I’m confused about how to use ‘yet’ in positive and negative sentences.

For example,

  1. I don’t think exam is graded yet (meaning exam is not graded?)
  2. I think exam is graded yet (also meaning exam is not graded??)

Can anyone help me to understand this?

  • 1
    "I think (the) exam is graded yet" is poor semantics.
    – Hot Licks
    Commented Oct 30, 2022 at 1:35

2 Answers 2


The type of yet you’re trying to use here can be used only in negative contexts.

  1. I don’t think the exam is graded yet.
  2. I think the exam isn’t graded yet.

Those are the same because of something called negative raising. It would not be grammatical to use this sense of yet in a positive context.

Here, though, are sentences with other kinds of yet:

  1. I have yet to take the trash out this morning.
  2. The mongoose dodged the cobra’s strike yet again.
  3. Yet their ghosts still haunt the guest house.
  4. John found yet greater surprises the next day.

Those are not the same sense of yet you were aiming for in your sentences.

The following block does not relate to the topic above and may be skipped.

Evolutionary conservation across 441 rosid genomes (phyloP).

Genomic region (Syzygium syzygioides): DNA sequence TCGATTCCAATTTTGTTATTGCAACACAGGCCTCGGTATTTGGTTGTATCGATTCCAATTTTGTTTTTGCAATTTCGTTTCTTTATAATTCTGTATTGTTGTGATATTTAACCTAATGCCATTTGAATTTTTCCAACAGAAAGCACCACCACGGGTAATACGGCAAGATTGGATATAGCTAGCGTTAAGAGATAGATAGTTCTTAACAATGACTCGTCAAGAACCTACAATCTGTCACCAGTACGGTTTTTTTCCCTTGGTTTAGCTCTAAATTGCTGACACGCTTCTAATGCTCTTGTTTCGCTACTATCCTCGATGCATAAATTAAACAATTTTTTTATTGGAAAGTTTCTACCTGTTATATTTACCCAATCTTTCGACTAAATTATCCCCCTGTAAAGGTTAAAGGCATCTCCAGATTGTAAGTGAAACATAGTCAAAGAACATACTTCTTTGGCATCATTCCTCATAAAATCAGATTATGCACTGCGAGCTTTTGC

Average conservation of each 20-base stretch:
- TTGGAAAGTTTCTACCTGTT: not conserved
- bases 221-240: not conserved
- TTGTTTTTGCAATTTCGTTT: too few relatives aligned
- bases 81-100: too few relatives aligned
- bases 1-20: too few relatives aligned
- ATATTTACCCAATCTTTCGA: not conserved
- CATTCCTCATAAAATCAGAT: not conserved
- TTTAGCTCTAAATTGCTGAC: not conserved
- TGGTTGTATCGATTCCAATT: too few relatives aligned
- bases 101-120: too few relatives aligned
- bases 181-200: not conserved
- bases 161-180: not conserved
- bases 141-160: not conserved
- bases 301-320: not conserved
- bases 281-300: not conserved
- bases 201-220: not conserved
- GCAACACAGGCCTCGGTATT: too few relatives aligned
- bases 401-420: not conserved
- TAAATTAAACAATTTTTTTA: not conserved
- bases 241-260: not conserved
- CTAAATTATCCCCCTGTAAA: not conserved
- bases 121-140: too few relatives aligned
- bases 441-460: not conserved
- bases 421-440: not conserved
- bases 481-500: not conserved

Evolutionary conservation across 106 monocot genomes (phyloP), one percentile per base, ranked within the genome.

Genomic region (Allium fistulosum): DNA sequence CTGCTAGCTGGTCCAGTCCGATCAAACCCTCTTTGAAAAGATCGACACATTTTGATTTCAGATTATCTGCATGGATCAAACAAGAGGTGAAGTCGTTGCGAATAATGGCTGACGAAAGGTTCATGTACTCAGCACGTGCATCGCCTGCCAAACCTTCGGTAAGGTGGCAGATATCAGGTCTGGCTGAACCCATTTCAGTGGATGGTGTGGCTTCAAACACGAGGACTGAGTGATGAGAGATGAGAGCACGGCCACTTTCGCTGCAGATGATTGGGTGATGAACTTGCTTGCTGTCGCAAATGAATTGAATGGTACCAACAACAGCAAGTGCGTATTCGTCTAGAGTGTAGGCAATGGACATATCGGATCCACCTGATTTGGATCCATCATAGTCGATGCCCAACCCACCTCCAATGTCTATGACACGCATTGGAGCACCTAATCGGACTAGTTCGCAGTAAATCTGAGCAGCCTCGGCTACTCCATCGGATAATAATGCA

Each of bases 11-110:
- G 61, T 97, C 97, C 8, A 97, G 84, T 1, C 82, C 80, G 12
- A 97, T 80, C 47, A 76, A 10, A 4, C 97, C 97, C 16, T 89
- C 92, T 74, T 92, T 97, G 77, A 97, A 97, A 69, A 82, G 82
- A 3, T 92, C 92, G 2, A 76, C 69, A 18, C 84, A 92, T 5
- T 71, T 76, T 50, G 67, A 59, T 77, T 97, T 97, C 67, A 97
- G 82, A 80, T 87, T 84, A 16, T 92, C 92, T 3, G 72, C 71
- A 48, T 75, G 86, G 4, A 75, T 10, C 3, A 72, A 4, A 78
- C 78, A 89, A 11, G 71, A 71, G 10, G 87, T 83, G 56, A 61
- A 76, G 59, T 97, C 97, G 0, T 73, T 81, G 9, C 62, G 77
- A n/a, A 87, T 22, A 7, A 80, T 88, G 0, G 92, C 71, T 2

In this usage in most Englishes, "yet" has negative polarity: it can be used in negation, but not in affirmation.

The parallel adjunct with affirmative polarity would be "already".

  1. I don't think the exams are graded yet.

  2. *I think the exams are graded yet.

  3. *I don't think the exams are graded already.

  4. I think the exams are graded already.

Other English polarity word pairs include some/any and similar (somebody/anybody, something/anything, somewhere/anywhere).

There are other usages of "yet" without this polarity restriction. Some examples are

  1. I have some exams to grade yet.

  2. I have yet to grade the exams.

  3. And yet I think the exams are graded.

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